About the artwork
[Watercolour of a wallflower and a double hyacinth, with inchworm moths, larvae and pupae].
[Amsterdam, ca. 1700]. Watercolour drawing (38 x 29 cm) on extremely fine white parchment, said to be uterine lamb, showing a wallflower and a double hyacinth with two inchworm moths in the air (2 different species) and two inchworms and two pupae on the leaves and flowers. Framed.
Characteristic original watercolour botanical drawing by Johanna Helena Herolt (1668-post 1721), the eldest daughter of Maria Sibylla Merian and Johann Andreas Graff. It shows a wallflower (Cheiranthus cheiri) and double hyacinth (Hyacinthus orientalis) with two inchworm moths (Geometriae) in the air, two inchworms and two pupae. She probably drew it in Amsterdam around 1700. Though she still remains in the shadow of her mother, she was a fine flower and insect artist in her own right and there is growing appreciation of her work. Her watercolours, more baroque than her mother's and often with brighter colours, radiate vigour and vivacity: the flowers, painted with intensity in every detail, really come to life.
Reitsma, p. 135, notes that the prices for the flower watercolours increased with the number of insects, so the present watercolour must have been unusually expensive. Most of Herolt's work is numbered and the present watercolour is numbered "145"[?] on the back. The published catalogues rarely note the numbers, but we understand the highest number known is 164.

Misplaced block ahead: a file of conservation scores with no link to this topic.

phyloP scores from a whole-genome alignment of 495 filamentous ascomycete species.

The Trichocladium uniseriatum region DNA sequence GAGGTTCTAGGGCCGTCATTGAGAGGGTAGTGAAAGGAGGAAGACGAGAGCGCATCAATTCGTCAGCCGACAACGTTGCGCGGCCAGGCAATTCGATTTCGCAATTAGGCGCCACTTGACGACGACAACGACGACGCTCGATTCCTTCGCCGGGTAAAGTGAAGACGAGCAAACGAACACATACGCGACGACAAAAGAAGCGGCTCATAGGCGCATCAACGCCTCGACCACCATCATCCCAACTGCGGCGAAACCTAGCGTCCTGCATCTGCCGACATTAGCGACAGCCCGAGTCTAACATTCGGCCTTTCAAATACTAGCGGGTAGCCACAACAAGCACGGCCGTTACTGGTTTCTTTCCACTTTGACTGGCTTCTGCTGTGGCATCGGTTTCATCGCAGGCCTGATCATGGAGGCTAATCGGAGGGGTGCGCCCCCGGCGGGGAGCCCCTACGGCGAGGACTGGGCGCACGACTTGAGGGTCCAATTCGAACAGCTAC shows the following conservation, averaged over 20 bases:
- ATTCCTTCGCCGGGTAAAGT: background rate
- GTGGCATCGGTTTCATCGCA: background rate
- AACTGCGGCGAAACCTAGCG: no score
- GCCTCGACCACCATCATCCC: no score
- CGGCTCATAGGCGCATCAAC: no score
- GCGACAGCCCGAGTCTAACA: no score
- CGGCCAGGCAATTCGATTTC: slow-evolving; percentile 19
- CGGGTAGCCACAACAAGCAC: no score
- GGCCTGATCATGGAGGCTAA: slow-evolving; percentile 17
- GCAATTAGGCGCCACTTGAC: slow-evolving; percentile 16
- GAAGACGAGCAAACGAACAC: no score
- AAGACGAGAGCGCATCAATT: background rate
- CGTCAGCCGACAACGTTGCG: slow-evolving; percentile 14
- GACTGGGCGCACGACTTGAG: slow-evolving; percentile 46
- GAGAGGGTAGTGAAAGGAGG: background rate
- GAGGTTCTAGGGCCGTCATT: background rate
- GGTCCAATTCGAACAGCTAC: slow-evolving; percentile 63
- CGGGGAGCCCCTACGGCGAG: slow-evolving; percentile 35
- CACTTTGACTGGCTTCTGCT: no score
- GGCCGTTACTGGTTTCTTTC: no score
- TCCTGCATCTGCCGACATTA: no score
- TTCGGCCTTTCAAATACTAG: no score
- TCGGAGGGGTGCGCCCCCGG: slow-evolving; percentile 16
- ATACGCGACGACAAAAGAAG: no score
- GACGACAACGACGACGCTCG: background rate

Characteristic watercolour in fine state of preservation, with certificate of authenticity from Dr. S. Segal, Amsterdam. Herolt herself may have revised the upper part of the hyacinth.
Reitsma, Maria Sibylla Merian & dochters, ill. 110 (p. 147; a nearly identical drawing of the same wallflower specimen with 1 butterfly); Wettengl, Maria Sibylla Merian 1647-1717, kunstenares en natuuronderzoekster, no. 120 (ill. 44 on p. 85; a similar watercolour including the same wallflower specimen, with no insects).
According to the RKD she was the eldest daughter of the painters Maria Sibylla Merian and Johann Andreas Graff, and learned to paint from them along with her sister Dorothea Maria Graff.Though she was born in Frankfurt, in 1670 the family moved to Nuremberg, where she was raised. In 1681 her mother returned to Frankfurt without her father, in order to live with her mother after her stepfather Jacob Marrel's death. Though Johann Graff joined his family later, in 1686 Merian left her husband and moved with her two daughters and her mother to a religious community of Labadists in Wieuwerd, Friesland. Johann Graff made various attempts at reconciliation but eventually returned to Germany. In 1691 the four women moved to Amsterdam, where they set up a studio painting flowers and botanical subjects, continuing Merian's work on "The Caterpillar Book". Johanna married the merchant Jacob Hendrik Herolt, also an ex-Labadist, on 28 June 1692. They had two children and Johanna began to take on her own commissions, working for Agnes Block and the Amsterdam Hortus like her mother.
Johanna moved with her husband to Surinam in 1711 where she probably died, sometime after 1723.
A numbered series of 49 drawings signed by Herolt on vellum are in the collection of the Herzog Anton Ulrich Museum, in Brunswick. This series was possibly commissioned by the Mennonite botanist and collector Agnes Block. Other drawings by Herolt are in the British Museum.